Keeping Concealed While Driving
Concealment while walking around is easy, but where concealment becomes challenging is when doing other things - such as concealing while driving. As with other forms of concealment, there are different strategies one can employ.
There are also compromises that have to be made. Everyone has to make their own decisions, but here are some ways you can keep concealed while driving.
Concealed Carry While Seated In The Car
One of the easiest ways to stay concealed while driving is to conceal like one normally does - by concealing their holster on their person, but just concealing while sitting down in the car.
However, this takes some doing. There are many ways of positioning a pistol on one's waistline that are as comfortable as can be while standing, but while sitting can be awkward. Small of the back carry, for instance, is easy until one sits down; one can sit directly on one's pistol. Further forward on the hip, a forward cant can make it easier to sit with one's pistol. That's why the FBI cant is a thing.
The price, of course, is that it's not as easy to access a pistol on one's waistband while sitting than it is whilst standing. Posture can help to a degree - sitting without reclining can make this easier - but only so much.
Employ A Car Holster
There are also a number of car holster products available. Often they are nylon pancake holsters with various methods of attachment - usually elastic straps - for a firearm to be lashed to a seat front, under the steering wheel or another part of the cabin.
In truth, this is one of the better options for car concealment, as the pistol is easily within reach and can be more safely secured.
Storing A Pistol In The Glove Box Comes At A Price
Naturally, one of the first things you'd think of is storing one's pistol in the glove box. It's a natural fit. It's the perfect size of compartment to keep a gun concealed and isn't too difficult to reach.
State law may preclude storage of a loaded firearm inside a vehicle in certain manners, so check your local laws.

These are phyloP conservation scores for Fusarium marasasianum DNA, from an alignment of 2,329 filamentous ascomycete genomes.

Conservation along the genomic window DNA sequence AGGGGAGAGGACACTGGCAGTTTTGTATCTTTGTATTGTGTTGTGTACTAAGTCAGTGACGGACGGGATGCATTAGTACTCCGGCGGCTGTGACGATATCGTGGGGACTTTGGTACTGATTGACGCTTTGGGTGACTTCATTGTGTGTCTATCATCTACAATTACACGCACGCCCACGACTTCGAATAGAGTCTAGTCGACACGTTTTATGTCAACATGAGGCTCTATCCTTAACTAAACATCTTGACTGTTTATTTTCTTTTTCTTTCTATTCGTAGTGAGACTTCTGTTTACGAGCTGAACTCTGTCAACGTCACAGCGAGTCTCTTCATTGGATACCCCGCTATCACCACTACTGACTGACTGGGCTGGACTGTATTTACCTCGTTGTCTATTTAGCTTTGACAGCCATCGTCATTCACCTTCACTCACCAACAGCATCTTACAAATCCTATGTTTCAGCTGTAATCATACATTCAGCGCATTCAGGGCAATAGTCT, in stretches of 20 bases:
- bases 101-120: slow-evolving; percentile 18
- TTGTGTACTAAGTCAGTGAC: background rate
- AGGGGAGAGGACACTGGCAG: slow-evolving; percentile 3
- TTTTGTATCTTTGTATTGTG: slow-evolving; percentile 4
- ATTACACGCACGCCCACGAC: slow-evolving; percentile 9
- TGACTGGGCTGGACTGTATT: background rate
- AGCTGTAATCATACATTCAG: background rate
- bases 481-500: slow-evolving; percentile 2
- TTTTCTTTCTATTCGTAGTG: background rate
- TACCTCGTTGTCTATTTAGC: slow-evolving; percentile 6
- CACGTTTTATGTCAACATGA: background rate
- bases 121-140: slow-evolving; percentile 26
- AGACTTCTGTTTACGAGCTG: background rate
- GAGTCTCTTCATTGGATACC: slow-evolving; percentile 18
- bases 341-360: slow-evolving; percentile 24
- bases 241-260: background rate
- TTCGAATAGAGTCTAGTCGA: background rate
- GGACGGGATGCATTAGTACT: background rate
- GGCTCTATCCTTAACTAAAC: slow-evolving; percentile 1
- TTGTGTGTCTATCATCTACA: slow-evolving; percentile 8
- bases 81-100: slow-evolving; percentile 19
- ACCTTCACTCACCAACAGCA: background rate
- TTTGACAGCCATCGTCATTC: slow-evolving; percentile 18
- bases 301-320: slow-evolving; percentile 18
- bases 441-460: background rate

If one is bound and determined to store a pistol in a glove box, there are a few things that should always be done. First is to use some sort of trigger guard coverage, such as a pancake holster. You know the really cheap ones at most gun stores? This is about the best use for one. You wouldn't want to carry with it, but it will keep the trigger guard covered.
However, there are a few drawbacks. First, access is impeded by having to open the compartment, which may be complicated if one needs to get at it in a hurry. Secondly, if you interact with police, you should disclose that the pistol is stored in the glove box BEFORE reaching in. Upon disclosure, keep your hands in plain sight and ask the officer how they wish to proceed.
Use a Holster Mount
Better than a car holster is an actual holster mount. A holster mount is a docking station for a holster that attaches to an appropriate surface in the vehicle - the center console is a highly logical location, or under the steering wheel.
This creates a docking station for a pistol that's much more fixed than a car holster normally is. There are fewer holster mount options on the market than there are car holsters, but some - such as, and not to toot one's own horn, the Alien Gear Cloak Dock - are incredibly versatile.
Stashing A Gun In Door Sill Compartments Or Between Seats
Another common method of concealing a pistol in a car is to put it in the door compartment or between the seats. These appear, just as with in the glove box, to be natural places to conceal a pistol and in fairness they CAN conceal a pistol from view very well.
A pistol CAN be more easily accessible than the glove box, depending on circumstances. However, this method is not without drawbacks.
First, a holster of some sort should be deployed; just as with a glove box, a cheap nylon pouch holster can suffice, so long as there is adequate trigger guard coverage - though this is not necessarily an optimal method of securing a gun in a car. Care should be taken to avoid excessive vibration and bouncing around.
A gun in between seats can be held more securely, but adequate trigger guard coverage is essential. Any object that can get in the trigger guard can cause an accidental discharge. Additionally, if sufficient room exists between a seat and the center console, the gun could potentially be pushed far enough down to drop under the seat itself, where the same dangers exist.